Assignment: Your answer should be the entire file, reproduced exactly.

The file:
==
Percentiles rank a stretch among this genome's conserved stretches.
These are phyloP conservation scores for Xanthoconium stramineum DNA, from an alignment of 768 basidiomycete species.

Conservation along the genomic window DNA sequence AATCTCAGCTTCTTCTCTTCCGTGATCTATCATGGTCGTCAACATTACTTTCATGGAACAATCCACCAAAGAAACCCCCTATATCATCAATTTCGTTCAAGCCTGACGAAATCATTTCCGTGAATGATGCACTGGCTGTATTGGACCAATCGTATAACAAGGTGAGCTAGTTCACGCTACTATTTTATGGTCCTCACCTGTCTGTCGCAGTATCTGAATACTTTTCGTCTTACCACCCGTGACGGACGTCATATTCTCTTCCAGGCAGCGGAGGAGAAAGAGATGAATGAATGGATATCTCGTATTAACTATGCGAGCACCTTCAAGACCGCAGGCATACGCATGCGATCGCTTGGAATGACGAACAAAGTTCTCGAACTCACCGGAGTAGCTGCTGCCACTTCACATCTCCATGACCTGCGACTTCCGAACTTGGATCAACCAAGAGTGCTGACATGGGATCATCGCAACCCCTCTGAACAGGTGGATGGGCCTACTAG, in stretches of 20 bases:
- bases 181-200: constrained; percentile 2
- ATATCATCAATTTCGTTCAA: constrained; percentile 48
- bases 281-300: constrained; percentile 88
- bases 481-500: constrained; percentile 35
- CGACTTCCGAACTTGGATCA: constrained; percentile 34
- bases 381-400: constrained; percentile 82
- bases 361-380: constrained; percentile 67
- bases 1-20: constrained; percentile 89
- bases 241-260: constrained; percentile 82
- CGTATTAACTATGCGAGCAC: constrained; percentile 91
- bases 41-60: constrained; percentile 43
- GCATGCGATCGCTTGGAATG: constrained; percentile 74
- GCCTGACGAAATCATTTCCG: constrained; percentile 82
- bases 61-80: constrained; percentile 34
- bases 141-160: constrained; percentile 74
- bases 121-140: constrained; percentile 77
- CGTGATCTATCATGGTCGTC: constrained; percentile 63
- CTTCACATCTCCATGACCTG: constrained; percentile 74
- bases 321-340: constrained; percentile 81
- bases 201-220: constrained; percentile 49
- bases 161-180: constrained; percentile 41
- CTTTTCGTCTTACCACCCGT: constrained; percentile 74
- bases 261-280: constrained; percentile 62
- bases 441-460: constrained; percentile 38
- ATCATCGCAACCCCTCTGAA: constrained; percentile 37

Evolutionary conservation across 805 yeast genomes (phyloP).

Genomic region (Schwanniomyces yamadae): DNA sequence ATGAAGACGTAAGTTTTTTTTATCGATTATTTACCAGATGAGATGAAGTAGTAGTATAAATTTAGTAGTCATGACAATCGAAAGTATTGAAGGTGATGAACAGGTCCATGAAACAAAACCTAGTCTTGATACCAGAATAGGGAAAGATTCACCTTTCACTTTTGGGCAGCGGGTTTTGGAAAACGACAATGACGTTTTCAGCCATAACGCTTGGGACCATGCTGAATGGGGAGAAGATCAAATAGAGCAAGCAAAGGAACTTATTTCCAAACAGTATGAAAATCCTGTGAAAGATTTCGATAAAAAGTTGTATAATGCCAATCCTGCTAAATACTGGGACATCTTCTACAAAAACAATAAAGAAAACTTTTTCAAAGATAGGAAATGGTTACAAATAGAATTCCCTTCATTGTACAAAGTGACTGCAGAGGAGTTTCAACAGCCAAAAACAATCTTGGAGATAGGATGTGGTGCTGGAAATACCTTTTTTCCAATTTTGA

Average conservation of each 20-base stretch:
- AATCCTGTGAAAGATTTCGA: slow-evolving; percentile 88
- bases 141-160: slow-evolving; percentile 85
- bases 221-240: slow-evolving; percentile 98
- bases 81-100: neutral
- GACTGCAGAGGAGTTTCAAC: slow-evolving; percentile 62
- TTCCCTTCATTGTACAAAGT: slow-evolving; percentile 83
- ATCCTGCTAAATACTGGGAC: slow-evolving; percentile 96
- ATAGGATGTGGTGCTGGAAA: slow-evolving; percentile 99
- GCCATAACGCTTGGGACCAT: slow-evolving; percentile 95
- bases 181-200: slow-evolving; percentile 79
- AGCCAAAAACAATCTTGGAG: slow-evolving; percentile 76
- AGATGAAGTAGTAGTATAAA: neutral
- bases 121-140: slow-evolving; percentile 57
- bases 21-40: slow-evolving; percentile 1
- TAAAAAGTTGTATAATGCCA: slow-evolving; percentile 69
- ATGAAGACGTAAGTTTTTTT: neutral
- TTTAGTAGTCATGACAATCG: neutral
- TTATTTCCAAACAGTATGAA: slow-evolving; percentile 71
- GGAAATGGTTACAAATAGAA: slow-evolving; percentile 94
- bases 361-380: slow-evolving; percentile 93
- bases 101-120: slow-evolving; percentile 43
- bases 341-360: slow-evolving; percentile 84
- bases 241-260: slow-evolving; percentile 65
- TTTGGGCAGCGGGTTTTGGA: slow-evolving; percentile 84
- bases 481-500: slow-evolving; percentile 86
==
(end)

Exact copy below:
Percentiles rank a stretch among this genome's conserved stretches.
These are phyloP conservation scores for Xanthoconium stramineum DNA, from an alignment of 768 basidiomycete species.

Conservation along the genomic window DNA sequence AATCTCAGCTTCTTCTCTTCCGTGATCTATCATGGTCGTCAACATTACTTTCATGGAACAATCCACCAAAGAAACCCCCTATATCATCAATTTCGTTCAAGCCTGACGAAATCATTTCCGTGAATGATGCACTGGCTGTATTGGACCAATCGTATAACAAGGTGAGCTAGTTCACGCTACTATTTTATGGTCCTCACCTGTCTGTCGCAGTATCTGAATACTTTTCGTCTTACCACCCGTGACGGACGTCATATTCTCTTCCAGGCAGCGGAGGAGAAAGAGATGAATGAATGGATATCTCGTATTAACTATGCGAGCACCTTCAAGACCGCAGGCATACGCATGCGATCGCTTGGAATGACGAACAAAGTTCTCGAACTCACCGGAGTAGCTGCTGCCACTTCACATCTCCATGACCTGCGACTTCCGAACTTGGATCAACCAAGAGTGCTGACATGGGATCATCGCAACCCCTCTGAACAGGTGGATGGGCCTACTAG, in stretches of 20 bases:
- bases 181-200: constrained; percentile 2
- ATATCATCAATTTCGTTCAA: constrained; percentile 48
- bases 281-300: constrained; percentile 88
- bases 481-500: constrained; percentile 35
- CGACTTCCGAACTTGGATCA: constrained; percentile 34
- bases 381-400: constrained; percentile 82
- bases 361-380: constrained; percentile 67
- bases 1-20: constrained; percentile 89
- bases 241-260: constrained; percentile 82
- CGTATTAACTATGCGAGCAC: constrained; percentile 91
- bases 41-60: constrained; percentile 43
- GCATGCGATCGCTTGGAATG: constrained; percentile 74
- GCCTGACGAAATCATTTCCG: constrained; percentile 82
- bases 61-80: constrained; percentile 34
- bases 141-160: constrained; percentile 74
- bases 121-140: constrained; percentile 77
- CGTGATCTATCATGGTCGTC: constrained; percentile 63
- CTTCACATCTCCATGACCTG: constrained; percentile 74
- bases 321-340: constrained; percentile 81
- bases 201-220: constrained; percentile 49
- bases 161-180: constrained; percentile 41
- CTTTTCGTCTTACCACCCGT: constrained; percentile 74
- bases 261-280: constrained; percentile 62
- bases 441-460: constrained; percentile 38
- ATCATCGCAACCCCTCTGAA: constrained; percentile 37

Evolutionary conservation across 805 yeast genomes (phyloP).

Genomic region (Schwanniomyces yamadae): DNA sequence ATGAAGACGTAAGTTTTTTTTATCGATTATTTACCAGATGAGATGAAGTAGTAGTATAAATTTAGTAGTCATGACAATCGAAAGTATTGAAGGTGATGAACAGGTCCATGAAACAAAACCTAGTCTTGATACCAGAATAGGGAAAGATTCACCTTTCACTTTTGGGCAGCGGGTTTTGGAAAACGACAATGACGTTTTCAGCCATAACGCTTGGGACCATGCTGAATGGGGAGAAGATCAAATAGAGCAAGCAAAGGAACTTATTTCCAAACAGTATGAAAATCCTGTGAAAGATTTCGATAAAAAGTTGTATAATGCCAATCCTGCTAAATACTGGGACATCTTCTACAAAAACAATAAAGAAAACTTTTTCAAAGATAGGAAATGGTTACAAATAGAATTCCCTTCATTGTACAAAGTGACTGCAGAGGAGTTTCAACAGCCAAAAACAATCTTGGAGATAGGATGTGGTGCTGGAAATACCTTTTTTCCAATTTTGA

Average conservation of each 20-base stretch:
- AATCCTGTGAAAGATTTCGA: slow-evolving; percentile 88
- bases 141-160: slow-evolving; percentile 85
- bases 221-240: slow-evolving; percentile 98
- bases 81-100: neutral
- GACTGCAGAGGAGTTTCAAC: slow-evolving; percentile 62
- TTCCCTTCATTGTACAAAGT: slow-evolving; percentile 83
- ATCCTGCTAAATACTGGGAC: slow-evolving; percentile 96
- ATAGGATGTGGTGCTGGAAA: slow-evolving; percentile 99
- GCCATAACGCTTGGGACCAT: slow-evolving; percentile 95
- bases 181-200: slow-evolving; percentile 79
- AGCCAAAAACAATCTTGGAG: slow-evolving; percentile 76
- AGATGAAGTAGTAGTATAAA: neutral
- bases 121-140: slow-evolving; percentile 57
- bases 21-40: slow-evolving; percentile 1
- TAAAAAGTTGTATAATGCCA: slow-evolving; percentile 69
- ATGAAGACGTAAGTTTTTTT: neutral
- TTTAGTAGTCATGACAATCG: neutral
- TTATTTCCAAACAGTATGAA: slow-evolving; percentile 71
- GGAAATGGTTACAAATAGAA: slow-evolving; percentile 94
- bases 361-380: slow-evolving; percentile 93
- bases 101-120: slow-evolving; percentile 43
- bases 341-360: slow-evolving; percentile 84
- bases 241-260: slow-evolving; percentile 65
- TTTGGGCAGCGGGTTTTGGA: slow-evolving; percentile 84
- bases 481-500: slow-evolving; percentile 86